There’s always a certain risk involved in putting out the album featuring only a few recently written tracks surrounded by the rearranged or rerecorded old stuff. The fans, as everyone probably know, tend to complain about every single thing, usually threatening to quit following the band and to burn all records they’ve ever bought, and this could a perfect reason for them to start doing exactly that. The reason could be those brand new songs had turned out to be not what they’ve expected, or perhaps they’re great yet there’s too little fresh material, or something else, you name it. Pretty Maids, however, don’t seem afraid to take this road, and the solid ground their new record, Louder Than Ever, stands is most certainly strengthened by their recent output, Motherland, which was released a year ago and acclaimed by both fanbase and musical critics.
Pretty Maids is a Danish band, and quite a veteran on the metal scene, for to trace its roots you have to go back all the way to 1981, when Ken Hammer and Ronnie Atkins formed what now become such a beast of a project. It’s remarkable and yet natural both are still in the band to this day, Ken tirelessly rips it on the guitars, while Ronnie basically slays everything with his unique voice, varying it from gritty, raspy screams to a soulful, deep singing. The current lineup also includes Rene Shades, which is quite a fitting surname for a bass player, Morten Sandager on keyboards and Allan Tschicaja crashing those drums. Speaking of drums, on Louder Than Ever they are brought quite forward in the mix. While I feel this is a debatable from our fellow guitarists’ and drummers’ point of view, I like this approach. In a lot of cases, drums are being overlooked by the casual listeners, and besides their lack of attention, the main reason is all these subtle drum-fills and other neat sections are drawn in the mix or sound outright flat. No such issues there.
Now, what do we have on Louder Than Ever? There are exactly four out of twelve new, previously unreleased songs. First, let’s take a brief look on old material. These are the tracks taken from five different studio albums, ranging from Scream (1995) to Wake Up to the Real World (2006). While it’s indeed the same songs, there’s no doubt they sound much more favourable now. First and foremost, the sound quality improved drastically over the years. Though, of course, it’s not the only advantage. The biggest positive surprise for me is how incredible Ronnie sounds on calm soft song parts. His voice feels more emotional and mature now, and believe me, this makes a gaping difference. Sometimes it’s not even so obvious, but even a short inspired inflexion in his voice turns the generic song section into a moment when you want to just close your eyes in a sheer enjoyment. It allowed me to appreciate such songs as Virtual Brutality and With These Eyes even more, but don’t underestimate new sounding of such classics as, say, Playing God, which is absolutely tremendous now.
Deranged is a first new piece from Danish metal monsters and also the album’s opener. This tune leans to the heavy metal approach, with low and a bit hoarse vocals on verses and a mid-range onslaught at choruses. Ronnie adds a few yeahs and rights here and there, and there is a nice guitar-solo… which somehow ends even before you realize it has begun. I feel this song could use another minute going, perhaps with longer instrumental parts. Though that’s how Pretty Maids roll: enter in with a blast, sweep the scene in a mere few minutes and leave the listener astounded.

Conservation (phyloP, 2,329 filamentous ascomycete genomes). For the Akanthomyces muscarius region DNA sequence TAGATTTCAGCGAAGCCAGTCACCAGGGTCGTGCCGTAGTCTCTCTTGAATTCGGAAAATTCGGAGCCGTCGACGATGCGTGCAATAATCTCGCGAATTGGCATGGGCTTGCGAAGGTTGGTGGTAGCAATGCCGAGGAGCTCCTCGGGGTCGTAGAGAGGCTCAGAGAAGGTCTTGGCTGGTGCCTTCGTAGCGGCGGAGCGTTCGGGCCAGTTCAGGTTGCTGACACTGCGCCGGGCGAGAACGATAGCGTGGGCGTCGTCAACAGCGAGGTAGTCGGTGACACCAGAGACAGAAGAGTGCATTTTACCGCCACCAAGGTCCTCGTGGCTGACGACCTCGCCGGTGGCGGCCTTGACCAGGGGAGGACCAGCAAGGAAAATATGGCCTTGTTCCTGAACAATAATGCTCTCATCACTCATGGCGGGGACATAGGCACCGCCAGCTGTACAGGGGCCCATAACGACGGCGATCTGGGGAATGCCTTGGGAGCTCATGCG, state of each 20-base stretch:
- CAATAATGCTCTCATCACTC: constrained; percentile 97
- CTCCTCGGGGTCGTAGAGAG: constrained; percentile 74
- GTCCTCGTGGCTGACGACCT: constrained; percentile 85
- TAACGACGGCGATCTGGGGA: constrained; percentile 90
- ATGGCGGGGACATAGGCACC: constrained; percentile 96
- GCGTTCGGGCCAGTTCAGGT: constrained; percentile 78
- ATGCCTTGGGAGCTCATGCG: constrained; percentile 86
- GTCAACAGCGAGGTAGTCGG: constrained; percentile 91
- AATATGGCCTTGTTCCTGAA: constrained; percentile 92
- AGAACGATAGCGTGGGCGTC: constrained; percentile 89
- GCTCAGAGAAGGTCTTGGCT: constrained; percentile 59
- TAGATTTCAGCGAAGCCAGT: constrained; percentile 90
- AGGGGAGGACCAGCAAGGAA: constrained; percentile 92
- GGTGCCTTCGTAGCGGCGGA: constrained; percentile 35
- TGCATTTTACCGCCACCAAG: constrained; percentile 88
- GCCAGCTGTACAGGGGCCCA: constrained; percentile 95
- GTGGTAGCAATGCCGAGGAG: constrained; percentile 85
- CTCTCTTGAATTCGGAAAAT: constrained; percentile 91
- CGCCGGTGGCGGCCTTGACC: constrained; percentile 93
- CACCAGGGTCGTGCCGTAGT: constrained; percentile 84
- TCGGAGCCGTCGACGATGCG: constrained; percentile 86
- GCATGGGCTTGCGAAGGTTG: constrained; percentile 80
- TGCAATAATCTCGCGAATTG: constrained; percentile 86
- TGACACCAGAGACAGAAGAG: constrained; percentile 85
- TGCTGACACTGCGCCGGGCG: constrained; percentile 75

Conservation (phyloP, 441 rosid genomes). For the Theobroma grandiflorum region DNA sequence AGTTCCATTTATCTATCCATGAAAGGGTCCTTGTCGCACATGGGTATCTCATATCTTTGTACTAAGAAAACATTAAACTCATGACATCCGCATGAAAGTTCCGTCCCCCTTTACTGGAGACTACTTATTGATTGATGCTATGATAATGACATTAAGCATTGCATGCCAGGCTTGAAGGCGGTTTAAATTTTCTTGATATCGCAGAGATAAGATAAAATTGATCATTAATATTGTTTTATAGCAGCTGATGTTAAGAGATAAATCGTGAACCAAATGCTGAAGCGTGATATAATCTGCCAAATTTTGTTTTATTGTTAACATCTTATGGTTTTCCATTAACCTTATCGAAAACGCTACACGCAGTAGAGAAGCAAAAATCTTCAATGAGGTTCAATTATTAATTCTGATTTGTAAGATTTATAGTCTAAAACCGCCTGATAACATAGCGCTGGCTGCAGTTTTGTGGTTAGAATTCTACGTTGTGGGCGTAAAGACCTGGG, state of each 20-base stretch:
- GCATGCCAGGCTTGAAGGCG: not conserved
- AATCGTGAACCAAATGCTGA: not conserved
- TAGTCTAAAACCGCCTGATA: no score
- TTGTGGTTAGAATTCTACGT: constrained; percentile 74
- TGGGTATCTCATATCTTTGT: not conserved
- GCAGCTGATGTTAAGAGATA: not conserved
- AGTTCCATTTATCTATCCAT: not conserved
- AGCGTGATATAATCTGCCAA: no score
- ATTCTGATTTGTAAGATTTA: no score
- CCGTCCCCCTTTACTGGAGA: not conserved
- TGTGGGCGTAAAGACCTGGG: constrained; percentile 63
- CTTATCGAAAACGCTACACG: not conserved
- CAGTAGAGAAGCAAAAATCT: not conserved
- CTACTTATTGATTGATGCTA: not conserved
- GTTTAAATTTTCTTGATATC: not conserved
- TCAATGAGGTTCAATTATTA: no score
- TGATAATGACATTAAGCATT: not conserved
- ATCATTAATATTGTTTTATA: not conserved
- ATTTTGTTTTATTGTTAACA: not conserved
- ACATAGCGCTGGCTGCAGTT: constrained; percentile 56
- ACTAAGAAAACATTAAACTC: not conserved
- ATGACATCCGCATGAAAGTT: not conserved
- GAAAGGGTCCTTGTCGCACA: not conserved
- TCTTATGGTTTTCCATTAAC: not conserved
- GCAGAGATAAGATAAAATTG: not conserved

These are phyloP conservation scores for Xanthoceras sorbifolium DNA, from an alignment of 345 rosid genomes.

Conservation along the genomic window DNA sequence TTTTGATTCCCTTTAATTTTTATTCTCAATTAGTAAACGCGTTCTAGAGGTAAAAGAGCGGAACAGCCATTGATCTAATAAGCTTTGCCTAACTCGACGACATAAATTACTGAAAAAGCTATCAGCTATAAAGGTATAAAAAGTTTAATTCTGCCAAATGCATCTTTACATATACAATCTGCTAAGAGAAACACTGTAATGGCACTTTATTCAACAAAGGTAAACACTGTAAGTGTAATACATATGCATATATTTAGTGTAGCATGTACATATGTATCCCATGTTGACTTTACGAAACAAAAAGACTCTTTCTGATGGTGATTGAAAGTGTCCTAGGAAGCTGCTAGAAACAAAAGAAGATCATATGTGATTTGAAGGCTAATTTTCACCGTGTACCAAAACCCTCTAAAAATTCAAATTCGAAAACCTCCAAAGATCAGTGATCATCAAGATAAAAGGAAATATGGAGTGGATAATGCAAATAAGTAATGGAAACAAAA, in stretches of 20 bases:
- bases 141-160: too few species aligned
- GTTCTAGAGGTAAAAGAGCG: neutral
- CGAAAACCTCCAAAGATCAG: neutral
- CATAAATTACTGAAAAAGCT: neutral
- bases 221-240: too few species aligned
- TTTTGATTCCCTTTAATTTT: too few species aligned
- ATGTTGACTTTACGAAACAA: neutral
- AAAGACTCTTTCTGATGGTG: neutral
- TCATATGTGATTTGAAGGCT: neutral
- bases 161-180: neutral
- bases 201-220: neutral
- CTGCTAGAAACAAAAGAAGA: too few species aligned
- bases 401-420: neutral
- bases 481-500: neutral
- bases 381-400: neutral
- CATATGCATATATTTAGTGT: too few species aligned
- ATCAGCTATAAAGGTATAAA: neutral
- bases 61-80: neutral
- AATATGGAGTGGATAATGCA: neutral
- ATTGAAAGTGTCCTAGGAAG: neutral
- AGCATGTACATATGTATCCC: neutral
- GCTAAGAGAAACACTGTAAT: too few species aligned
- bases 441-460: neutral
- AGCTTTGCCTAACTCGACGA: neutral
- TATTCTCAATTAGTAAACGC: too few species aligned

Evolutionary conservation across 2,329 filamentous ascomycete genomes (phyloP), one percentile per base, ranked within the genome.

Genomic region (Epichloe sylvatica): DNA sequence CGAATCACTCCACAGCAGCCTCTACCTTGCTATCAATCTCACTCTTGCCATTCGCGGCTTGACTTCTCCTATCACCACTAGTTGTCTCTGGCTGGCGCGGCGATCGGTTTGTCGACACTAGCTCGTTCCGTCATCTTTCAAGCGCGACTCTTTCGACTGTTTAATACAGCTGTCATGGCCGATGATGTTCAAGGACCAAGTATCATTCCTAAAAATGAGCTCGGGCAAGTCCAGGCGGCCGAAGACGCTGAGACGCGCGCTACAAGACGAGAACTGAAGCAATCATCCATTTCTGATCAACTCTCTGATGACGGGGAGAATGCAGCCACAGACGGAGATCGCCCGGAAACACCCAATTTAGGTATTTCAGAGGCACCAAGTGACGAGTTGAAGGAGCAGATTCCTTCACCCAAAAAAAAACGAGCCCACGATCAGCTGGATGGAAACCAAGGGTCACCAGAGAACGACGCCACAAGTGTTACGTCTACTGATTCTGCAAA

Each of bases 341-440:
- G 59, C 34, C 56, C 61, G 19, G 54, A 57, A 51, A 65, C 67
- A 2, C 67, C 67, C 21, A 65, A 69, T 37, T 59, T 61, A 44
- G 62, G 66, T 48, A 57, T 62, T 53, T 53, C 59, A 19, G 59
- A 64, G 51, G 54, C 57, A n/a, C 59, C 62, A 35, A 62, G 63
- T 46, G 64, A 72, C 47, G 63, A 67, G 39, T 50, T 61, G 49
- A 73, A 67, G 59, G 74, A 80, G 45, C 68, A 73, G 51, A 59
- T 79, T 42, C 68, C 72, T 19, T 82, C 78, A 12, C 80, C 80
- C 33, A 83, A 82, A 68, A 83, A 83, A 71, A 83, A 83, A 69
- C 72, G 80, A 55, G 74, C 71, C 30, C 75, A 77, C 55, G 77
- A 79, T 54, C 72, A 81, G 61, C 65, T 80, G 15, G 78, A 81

Let’s fast-forward now to My Soul to Take, the second newcomer, which bears more similarities with hard rock, being mellow and relaxing. I can imagine myself listening to this some Friday evening with friends, a peaceful, simple little song. The pacing is quite important here, for My Soul to Take comes fourth in the playlist, right after three rock-your-socks-off songs in a row, offering a space to breathe. That’s actually a clever play on the band’s part, they quite wear you down with the first, intense few movements, and then everything relatively calms down and you start wishing for something destructive, shattering you to pieces again…
…right when the ninth track, Nuclear Boomerang makes its appearance. First, an atmospheric, sinister intro featuring the spoken samples about the nuclear attack at Hiroshima during WWII, takes place, and then the whole band kicks in. Ronnie’s aggressive singing style fits the song impeccably, and these five minutes make one of the best heavy tracks Pretty Maids released the last few years.
I said one of the best heavy tracks, because the ballads always have a special place in my heart. A Heart Without a Home, thankfully, didn’t happen to become an exception. A longing tune, casting a projection of a crimson sun sinking into the ocean on my imagination and supported by evocative lyrics, it belongs to the campfire kind of songs. Creating a serene mood and putting your soul in peace, this is a perfect one to listen to after a long, exhausting, yet pleasantly satisfying journey, which is exactly how Louder Than Ever could be described.
Despite the shortage of new material, this record will probably be appealing to both old wizened fans and young followers. The first ones will buy this anyway, and I don’t doubt will enjoy another rendition of the well-known tracks along with the brilliant new ones; and for the people unfamiliar with Pretty Maids, this could be a good point to start. Anyway, I feel the guys had made indeed the right decision both from musical and business point of view, releasing one more decent record to lighten up the suspense over the next brand new effort. Yet with us fans it doesn’t help much. We’re waiting!